Ceramics is, by nature, a sculptural three-dimensional medium. Its malleability and unique material transformation lends well to the creation of a bowl, or a bust or infinitely anything. Yet does that mean it is forced to remain within the realm of three-dimensional sculpture? What if it wants to be a painting or a drawing? Does the physicality of clay mean that ‘ceramics’ is materially limited?
Artist Hugh Black is challenging the conventional limitations of clay and ceramics in his new body of work Untitled by saying, merely, that his ceramic wall hangings are paintings within his expanded art practice. They appear as paintings – there is a rectangular canvas shape decorated with colourful splashes of colour and texture hanging upon a wall. Yet the canvas is clay, the paint is glaze and it looks slightly clunky and heavy hanging upon the wall. Black’s work begs the question, is it merely the terminology and definitions we have given to material which have enforced their genre classification. Or is there something more about the nature of clay – as tactile, as transformable, as having a body – that separates it distinctly and purposefully from two-dimensional mediums? Black’s body of work was selected to feature in the Jenny Birt Painting prize (as the name suggests it is a competition for painters). Its selection is important as it highlights the current shift within the art world to want to expand the parameters of medium, classification and practice. He explains,
“This untitled series of text based works sit within an expanded painting practice and continues my examination of language in contemporary culture and the notion of the archive.”
While language is explored quite literally through hiss use of text, the materiality of the work and its subsequent classification beyond the formal genres of art is an exploration of the dichotomous and restrictive nature of the language directing and dominating art and its public dissemination. Challenging traditional art mediums and genres, his work is a material manifestation of our increasingly transdisciplinary era. The curated colour scheme of red, yellow and blue extends the works transdisciplinary nature further still, nodding to the RGB colour system used in digital computer displays.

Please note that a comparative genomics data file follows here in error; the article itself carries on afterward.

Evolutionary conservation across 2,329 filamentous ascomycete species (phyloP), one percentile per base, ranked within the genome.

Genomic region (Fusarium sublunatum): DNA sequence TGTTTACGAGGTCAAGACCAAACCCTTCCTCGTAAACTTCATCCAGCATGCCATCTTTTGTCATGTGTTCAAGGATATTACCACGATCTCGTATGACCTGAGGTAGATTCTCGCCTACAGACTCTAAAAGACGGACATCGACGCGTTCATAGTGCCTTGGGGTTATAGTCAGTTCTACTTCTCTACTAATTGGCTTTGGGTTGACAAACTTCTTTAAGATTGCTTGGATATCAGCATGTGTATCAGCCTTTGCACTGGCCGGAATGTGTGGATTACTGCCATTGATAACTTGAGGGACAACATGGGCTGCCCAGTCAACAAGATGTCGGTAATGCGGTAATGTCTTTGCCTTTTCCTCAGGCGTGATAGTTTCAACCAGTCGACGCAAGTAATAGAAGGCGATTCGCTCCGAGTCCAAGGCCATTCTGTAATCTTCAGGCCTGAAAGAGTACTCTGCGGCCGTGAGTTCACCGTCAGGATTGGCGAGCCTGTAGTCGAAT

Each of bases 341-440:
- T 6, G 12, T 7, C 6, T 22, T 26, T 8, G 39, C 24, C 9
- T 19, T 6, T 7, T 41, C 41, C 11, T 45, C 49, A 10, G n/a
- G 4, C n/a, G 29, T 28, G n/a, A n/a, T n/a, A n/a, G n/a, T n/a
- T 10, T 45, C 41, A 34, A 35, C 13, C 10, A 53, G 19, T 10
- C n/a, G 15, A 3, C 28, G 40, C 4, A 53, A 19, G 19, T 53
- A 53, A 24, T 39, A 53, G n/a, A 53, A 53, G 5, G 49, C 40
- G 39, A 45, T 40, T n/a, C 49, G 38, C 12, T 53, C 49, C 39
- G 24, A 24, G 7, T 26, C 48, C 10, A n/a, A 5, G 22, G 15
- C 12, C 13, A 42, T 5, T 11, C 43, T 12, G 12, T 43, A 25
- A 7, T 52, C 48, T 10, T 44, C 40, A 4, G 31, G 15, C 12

So Blacks work is a painting; a ceramic sculpture; and a representation of the digital world (by which our modern society is dependent on). The slabs’ colourful yet modest existence is clearly the culmination of a wide reaching expanded art practice driven by a careful consideration of postmodern material theory (think America 1960’s crisis of the author and death of the subject) as well as contemporary reconsiderations of material presence and absence spurred by digital technologies. Black thinks of his slab works as tools for referencing and decoding the language of his time, he says, “They reference elements of vernacular that are facile, confessional and heavily coded by wider social and personal contexts… The slabs are fired numerous times until they break and are stitched together with coloured glass, still heavy and even more fragile, they are no longer just objects of words.”
In our increasingly transdisciplinary era it is unsurprising that artists should attempt to create work which is transdisciplinary in concept and material, and what Black has done quite cleverly is to blend three naturally opposing material genres in a way where all are celebrated in equal and informed measures.
Images: Hugh Black, Untitled Series, 2019. Installation view for Jenny Birt Award 2019. Ceramic and glaze. Courtesy: the artist.